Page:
It was furthermore found that the special protein used in combination with the simple sugars produced by the enzymatic action does not spoil the fruit juice flavor of the drink or alter it in any way, so that the conditioning drink is very tasty. The drink has furthermore proven to have good keeping qualities without the flavor degradation so often to be observed, and it was also very well tolerated. A conditioning drink that is especially desirable from every point of view is obtained when the whey protein content is between 1.5 and 3.5 percent by weight. Sweet whey concentrate is the preferred whey concentrate. It is furthermore advantageous to assure that, in the enzymatic cleavage of the lactose, the residual content of uncleaved lactose is at levels between 3.5 and 7%. The preferably liquid whey concentrate can be replaced partially or entirely by partially hydrolyzed soya protein, especially if a reduction of the sugar content is desired.

An especially advantageous conditioning drink furthermore contains as fruit juice component a mixture of the following fruit juices in the amounts stated in percent by weight:

apple juice--20 to 70 wt.-%

passionfruit juice--1 to 10 wt.-%

grape juice (white)--4 to 40 wt.-% and

lemon juice--5 to 25 wt.-%.

Especially preferred ranges of the percentages of the above-named fruit juice components are between 25 and 40 weight-percent for apple juice, between 3 and 5% for passionfruit juice, between 10 and 20% for grape juice (white) and also between 10 and 20% for lemon juice, by weight. In the especially advantageous conditioning drinks specified, the pH is about 4.3. In addition to a natural adjustment flavoring of 1 to 10%, preferably 3 to 5%, and additional water in an amount from 0 to 70 wt.-%, preferably 10 to 30%, the conditioning drink of the invention also contains mineral salts and added vitamins. The mineral salt mixture is a mixture of physiologically important salts which are advantageously present in the drink in the following amounts:

K+ --0.028 to 0.28%, preferably 0.12-0.15%

Na+ --0.028 to 0.28%, preferably 0.12-0.15%

Mg2+ --0.002 to 0.08%, preferably 0.008-0.015%

Ca2+-- 0.01 to 0.3%, preferably 0.02-0.03%

and, as anion:

PO4 3- --0.006 to 0.5%, preferably 0.08-0.1%.

In all cases, the percentages given are percentages by weight for each part by volume of the complete conditioning drink of the invention. One liter of the conditioning drink can be equated, with sufficient accuracy, to approximately 1050 to 1100 grams.

Vitamins are also added to the conditioning drink. The addition of vitamins to foods is governed by law. Preferably several or all of the allowed vitamins are added to the conditioning drink of the invention, in amounts corresponding to the daily requirement recommended by the DGE, a certain excess that can be established experimentally being selected, which is necessary in order to compensate the stability of the vitamins, which is not adequate in all cases, such that the prepared drink will contain in 0.2 liters the recommended minimum daily requirement of approved vitamins even after relatively long storage. As it appears from a consideration of all of the above, a conditioning drink in accordance with the invention, in its preferred form, will have a composition such as that set forth in Table 1.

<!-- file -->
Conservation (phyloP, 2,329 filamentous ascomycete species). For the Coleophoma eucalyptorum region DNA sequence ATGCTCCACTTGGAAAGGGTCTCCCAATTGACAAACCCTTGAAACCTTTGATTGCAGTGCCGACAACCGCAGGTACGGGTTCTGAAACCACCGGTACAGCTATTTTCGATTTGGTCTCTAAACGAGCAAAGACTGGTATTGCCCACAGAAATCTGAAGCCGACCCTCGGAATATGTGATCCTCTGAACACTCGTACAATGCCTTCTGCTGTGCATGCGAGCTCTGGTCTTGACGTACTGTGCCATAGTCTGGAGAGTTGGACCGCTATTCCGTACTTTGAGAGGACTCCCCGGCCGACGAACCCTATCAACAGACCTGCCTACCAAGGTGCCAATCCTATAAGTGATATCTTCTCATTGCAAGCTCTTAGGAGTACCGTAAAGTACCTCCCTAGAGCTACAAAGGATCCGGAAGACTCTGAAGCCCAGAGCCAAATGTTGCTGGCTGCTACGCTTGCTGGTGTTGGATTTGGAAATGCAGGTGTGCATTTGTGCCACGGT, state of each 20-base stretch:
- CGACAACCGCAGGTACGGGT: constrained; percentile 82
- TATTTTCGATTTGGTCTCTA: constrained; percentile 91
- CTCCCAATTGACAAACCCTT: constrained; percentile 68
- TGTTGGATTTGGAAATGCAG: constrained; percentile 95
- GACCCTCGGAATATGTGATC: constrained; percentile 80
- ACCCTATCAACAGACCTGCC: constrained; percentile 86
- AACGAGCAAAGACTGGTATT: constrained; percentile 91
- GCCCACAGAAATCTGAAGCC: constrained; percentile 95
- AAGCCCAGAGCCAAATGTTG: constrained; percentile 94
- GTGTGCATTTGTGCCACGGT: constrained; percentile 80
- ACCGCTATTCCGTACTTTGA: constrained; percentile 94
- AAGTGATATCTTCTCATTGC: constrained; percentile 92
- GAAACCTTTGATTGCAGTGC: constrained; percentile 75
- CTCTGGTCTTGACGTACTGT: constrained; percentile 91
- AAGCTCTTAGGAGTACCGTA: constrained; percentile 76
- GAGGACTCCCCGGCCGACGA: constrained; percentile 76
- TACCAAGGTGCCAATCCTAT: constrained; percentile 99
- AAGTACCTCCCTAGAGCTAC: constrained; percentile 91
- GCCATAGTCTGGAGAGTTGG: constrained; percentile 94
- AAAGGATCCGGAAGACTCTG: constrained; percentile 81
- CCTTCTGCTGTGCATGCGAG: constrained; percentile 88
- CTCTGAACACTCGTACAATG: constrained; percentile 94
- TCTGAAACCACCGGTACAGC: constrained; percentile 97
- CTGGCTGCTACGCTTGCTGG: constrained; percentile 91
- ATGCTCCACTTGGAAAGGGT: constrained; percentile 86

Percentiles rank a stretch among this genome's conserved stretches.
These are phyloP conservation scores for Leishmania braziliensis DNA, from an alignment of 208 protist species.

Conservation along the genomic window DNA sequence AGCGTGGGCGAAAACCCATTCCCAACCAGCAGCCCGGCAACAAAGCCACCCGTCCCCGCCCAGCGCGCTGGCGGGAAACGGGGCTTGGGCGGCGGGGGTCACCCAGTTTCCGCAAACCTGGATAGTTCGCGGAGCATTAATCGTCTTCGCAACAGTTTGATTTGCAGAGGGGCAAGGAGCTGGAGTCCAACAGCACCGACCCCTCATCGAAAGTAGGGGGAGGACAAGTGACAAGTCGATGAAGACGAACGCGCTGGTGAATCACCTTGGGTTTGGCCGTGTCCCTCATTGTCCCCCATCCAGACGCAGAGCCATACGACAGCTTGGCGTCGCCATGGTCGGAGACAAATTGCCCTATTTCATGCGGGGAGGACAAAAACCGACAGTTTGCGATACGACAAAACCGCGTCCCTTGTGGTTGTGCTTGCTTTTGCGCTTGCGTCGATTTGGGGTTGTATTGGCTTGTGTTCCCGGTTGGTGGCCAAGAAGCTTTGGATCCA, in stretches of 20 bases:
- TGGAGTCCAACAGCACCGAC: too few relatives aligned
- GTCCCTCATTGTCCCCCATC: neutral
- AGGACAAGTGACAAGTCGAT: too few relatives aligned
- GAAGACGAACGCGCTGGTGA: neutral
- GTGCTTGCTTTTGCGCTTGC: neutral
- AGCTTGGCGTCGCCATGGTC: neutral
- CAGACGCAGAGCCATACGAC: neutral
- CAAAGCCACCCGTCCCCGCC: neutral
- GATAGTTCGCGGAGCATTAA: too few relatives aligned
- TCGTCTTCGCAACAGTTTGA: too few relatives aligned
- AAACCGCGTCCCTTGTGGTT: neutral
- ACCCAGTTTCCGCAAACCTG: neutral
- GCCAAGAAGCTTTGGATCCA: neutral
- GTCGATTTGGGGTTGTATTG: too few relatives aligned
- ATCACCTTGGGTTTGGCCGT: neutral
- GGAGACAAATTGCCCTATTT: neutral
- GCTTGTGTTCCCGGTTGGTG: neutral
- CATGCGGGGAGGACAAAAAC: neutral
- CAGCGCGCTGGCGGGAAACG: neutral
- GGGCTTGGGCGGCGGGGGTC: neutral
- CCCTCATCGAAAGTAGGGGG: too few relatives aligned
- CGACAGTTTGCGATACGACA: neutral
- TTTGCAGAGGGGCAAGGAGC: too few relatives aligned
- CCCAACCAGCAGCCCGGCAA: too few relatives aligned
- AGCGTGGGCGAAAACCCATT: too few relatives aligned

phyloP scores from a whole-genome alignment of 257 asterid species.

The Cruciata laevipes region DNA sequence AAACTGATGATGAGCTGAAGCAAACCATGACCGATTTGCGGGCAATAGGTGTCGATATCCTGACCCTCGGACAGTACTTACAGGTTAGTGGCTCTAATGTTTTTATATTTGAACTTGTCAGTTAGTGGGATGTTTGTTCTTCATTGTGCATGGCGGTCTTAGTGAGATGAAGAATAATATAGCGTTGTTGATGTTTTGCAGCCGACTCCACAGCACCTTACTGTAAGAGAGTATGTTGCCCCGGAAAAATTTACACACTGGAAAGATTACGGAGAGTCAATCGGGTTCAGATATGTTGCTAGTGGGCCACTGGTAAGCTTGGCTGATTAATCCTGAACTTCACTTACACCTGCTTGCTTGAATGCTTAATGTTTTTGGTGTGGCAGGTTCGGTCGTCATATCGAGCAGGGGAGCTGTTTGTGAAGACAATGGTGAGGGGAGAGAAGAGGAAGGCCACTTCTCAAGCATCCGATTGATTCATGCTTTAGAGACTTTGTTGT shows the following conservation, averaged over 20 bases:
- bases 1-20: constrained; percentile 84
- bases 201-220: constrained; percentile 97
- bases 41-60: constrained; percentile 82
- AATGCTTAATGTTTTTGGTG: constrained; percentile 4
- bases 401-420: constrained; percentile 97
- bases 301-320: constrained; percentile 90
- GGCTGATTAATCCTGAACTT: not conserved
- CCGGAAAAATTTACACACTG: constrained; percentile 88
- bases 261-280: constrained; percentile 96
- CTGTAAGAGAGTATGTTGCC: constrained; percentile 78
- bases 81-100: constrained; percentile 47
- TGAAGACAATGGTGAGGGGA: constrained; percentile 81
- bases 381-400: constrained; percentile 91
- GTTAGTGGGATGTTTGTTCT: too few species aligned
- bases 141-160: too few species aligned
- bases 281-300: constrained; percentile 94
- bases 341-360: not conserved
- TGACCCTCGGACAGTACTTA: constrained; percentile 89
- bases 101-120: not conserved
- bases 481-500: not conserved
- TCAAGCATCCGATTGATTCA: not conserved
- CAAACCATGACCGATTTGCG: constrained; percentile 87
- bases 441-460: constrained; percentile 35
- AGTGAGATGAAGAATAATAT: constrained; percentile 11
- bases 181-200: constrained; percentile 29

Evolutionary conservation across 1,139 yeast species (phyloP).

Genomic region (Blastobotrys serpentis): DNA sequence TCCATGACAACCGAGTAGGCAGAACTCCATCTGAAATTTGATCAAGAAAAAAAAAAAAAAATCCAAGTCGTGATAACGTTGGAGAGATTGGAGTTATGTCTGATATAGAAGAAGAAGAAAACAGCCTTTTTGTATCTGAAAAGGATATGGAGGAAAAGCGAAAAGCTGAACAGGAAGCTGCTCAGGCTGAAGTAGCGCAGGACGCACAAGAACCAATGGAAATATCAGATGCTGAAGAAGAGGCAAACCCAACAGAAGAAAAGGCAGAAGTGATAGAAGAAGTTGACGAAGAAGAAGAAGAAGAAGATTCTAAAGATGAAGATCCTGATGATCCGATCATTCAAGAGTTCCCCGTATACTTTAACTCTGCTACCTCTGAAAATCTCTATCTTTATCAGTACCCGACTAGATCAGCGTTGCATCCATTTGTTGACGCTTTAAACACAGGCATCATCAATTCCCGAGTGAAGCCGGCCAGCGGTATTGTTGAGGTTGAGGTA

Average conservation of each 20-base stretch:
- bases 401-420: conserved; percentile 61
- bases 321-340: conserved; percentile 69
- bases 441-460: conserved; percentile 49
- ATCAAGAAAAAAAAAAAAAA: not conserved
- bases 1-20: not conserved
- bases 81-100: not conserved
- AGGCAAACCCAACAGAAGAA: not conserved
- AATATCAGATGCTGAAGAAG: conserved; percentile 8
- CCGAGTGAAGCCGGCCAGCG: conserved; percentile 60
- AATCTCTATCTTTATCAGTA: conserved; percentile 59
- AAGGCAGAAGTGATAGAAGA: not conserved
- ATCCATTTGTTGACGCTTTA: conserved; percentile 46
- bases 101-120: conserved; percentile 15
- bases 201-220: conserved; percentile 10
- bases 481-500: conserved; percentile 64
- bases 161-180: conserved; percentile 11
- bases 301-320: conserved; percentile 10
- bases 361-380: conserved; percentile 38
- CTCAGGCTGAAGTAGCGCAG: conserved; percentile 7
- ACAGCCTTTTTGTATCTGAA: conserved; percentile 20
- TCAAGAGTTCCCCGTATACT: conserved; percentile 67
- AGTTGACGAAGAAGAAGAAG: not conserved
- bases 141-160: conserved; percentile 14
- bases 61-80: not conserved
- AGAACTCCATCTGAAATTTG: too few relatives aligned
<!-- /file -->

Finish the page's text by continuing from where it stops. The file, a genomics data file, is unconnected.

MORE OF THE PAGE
TABLE 1______________________________________           Range    Preferred______________________________________Apple juice        20-70%     50-65%Passionfruit juice               1-10%     3-5%Grape juice (white)               4-40%     10-20%Lemon juice         5-25%     10-20%Whey protein, liquid concentrate,               2-20%     11-17%in which the lactose is brokendownNatural balancing flavors               1-10%     3-5%Water               0-70%     0-30%K+            0.028-0.28%                         0.12-0.15%Na+           0.028-0.28%                         0.12-0.15%Mg2+          0.002-0.08%                         0.008-0.015%Ca2+          0.01-0.3%  0.02-0.03%P                 0.006-0.5%  0.08-0.1%pH                4.2-4.4    4.3%______________________________________

In addition to the specified components, vitamins are used in accordance with food law requirements.

The preparation of the conditioning drink of the invention is performed by producing a mixture of the whey hydrolyzate with apple juice as well as the passionfruit juice and the grape juice, and preparing separately therefrom a second mixture, which is a mixture of water and lemon juice to which the mineral salts, i.e., the sodium salt, the magnesium salt, the calcium salt and the potassium salt, are added in a certain sequence, and to which the vitamin mixture is also added. This second mixture is added, with stirring, to the fruit juice mixture containing the whey hydrolyzate. Then the flavor balancing agents are added. After the mixing is completed, the mixture is pasteurized, bottled hot, and after a holding period is cooled. The time elapsing between the mixing and the bottling is not to exceed 4 hours. If water is added, desalted water is used preferentially.